I’m not sure if this is a bear flag (chart 1) or an ascending triangle (chart 2). Will the dollar go up or down in the next month or so? Can’t really be the triangle because normally it’s a continuation pattern, that is if the dollar was going up before the triangle formed, then it would be a valid ascending triangle.
So I guess a bear flag – or a rising wedge – it is.
Regardless of the type (reversal or continuation), rising wedges are bearish.
This was news to me! Is the Australian dollar still considered a fiat currency even if it’s backed by the commodities?
And I wonder why Canadian dollar isn’t like this — we’ve got plenty of commodities.
The Australian dollar is a commodity-based currency and is currently the sixth most traded currency in the world currency market (behind the US dollar, the euro, the yen, the British pound and the Swiss franc).
It accounts for approximately 5% of the total volume of foreign exchange transactions (approximately 1.9 trillion dollars a day). Its popularity is due to the fact that there is little government intervention in the currency and a general view that Australia has a stable economy and government.
For much of its history, the Australian dollar was pegged to the British pound however, that changed in 1946, when it was pegged to the US dollar under the Bretton Woods system. When this system broke down in 1971, the AUD moved from a fixed peg to a moving peg to the US dollar. Then in September 1974, it moved to a moving peg against a basket of currencies called the TWI (trade weighted index) because of concerns about the fluctuations in the US dollar. This continued until December 1983, when the then Labour government under Prime Minister Bob Hawke and Treasurer Paul Keating “floated” the Australian dollar.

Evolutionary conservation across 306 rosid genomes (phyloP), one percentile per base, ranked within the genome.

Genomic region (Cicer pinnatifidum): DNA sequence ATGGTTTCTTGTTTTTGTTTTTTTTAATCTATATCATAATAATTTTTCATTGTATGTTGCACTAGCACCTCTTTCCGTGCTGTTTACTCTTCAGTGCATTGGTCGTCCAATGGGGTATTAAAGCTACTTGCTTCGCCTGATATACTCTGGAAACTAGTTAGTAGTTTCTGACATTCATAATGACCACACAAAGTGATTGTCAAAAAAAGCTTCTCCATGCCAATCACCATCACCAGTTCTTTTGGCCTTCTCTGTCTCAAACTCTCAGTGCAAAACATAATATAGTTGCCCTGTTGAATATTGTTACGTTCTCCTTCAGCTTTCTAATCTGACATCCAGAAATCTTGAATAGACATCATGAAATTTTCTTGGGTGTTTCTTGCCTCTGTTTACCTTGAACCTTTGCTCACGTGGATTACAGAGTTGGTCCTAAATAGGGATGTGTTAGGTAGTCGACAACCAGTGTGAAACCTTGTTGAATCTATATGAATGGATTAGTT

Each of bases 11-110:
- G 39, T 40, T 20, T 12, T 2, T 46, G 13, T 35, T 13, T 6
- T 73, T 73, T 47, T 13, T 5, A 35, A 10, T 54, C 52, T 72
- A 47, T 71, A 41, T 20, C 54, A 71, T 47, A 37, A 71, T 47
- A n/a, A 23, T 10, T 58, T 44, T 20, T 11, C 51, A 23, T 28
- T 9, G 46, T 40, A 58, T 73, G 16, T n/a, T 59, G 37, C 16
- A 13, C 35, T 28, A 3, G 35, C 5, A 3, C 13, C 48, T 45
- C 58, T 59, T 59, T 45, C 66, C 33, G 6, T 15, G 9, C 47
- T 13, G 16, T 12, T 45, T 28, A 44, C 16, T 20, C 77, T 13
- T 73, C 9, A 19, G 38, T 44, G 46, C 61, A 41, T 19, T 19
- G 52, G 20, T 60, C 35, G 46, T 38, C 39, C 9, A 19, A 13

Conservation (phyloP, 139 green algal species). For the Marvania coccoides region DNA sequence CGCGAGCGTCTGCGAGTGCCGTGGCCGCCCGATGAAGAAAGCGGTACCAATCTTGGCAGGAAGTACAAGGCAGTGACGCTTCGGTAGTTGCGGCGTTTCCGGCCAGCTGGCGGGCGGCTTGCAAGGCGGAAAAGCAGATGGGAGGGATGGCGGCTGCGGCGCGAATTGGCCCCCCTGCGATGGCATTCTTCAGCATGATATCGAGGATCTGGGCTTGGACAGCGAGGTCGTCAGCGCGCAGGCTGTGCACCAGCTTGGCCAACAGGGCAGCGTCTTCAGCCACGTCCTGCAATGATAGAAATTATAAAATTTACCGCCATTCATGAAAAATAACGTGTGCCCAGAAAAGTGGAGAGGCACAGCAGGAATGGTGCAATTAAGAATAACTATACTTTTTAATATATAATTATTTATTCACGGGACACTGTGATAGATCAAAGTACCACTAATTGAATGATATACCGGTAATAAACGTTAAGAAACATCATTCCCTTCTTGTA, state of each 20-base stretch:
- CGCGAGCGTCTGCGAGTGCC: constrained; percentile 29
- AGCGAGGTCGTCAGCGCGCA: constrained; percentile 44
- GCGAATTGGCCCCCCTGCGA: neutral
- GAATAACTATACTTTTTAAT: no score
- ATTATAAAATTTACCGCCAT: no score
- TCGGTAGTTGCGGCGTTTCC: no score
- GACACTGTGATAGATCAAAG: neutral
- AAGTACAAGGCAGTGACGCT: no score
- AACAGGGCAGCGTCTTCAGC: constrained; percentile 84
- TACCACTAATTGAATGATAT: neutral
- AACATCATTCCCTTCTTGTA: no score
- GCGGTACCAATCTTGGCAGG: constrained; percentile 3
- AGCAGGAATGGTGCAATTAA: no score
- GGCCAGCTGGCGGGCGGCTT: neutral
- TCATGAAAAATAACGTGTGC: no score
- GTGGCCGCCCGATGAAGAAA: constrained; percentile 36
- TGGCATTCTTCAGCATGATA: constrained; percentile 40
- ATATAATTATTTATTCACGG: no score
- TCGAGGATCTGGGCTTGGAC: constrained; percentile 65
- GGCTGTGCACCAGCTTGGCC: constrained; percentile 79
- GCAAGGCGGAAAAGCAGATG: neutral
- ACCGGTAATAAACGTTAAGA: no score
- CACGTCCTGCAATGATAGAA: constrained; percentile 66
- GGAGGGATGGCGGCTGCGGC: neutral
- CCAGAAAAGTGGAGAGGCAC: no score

The Australian dollar is now governed by its economy’s terms of trade. Should Australia’s commodity exports (minerals and farms) increase then the dollar increases. Should mineral prices falls or when domestic spending is greater than exports, then the dollar falls. The resulting volatility makes the Australian dollar an attractive vehicle for currency speculators and is the reason why it is one of the most traded currencies in the world despite the fact that Australia only comprises 2% of the global economic activity.
Over the last 23 years as a free floating currency, the Australian dollar has usually served as a proxy for gold due to the fact that Australia is the second largest producer of gold after South Africa. Fluctuations in the price of gold have seen corresponding rise and falls in the Australian dollar.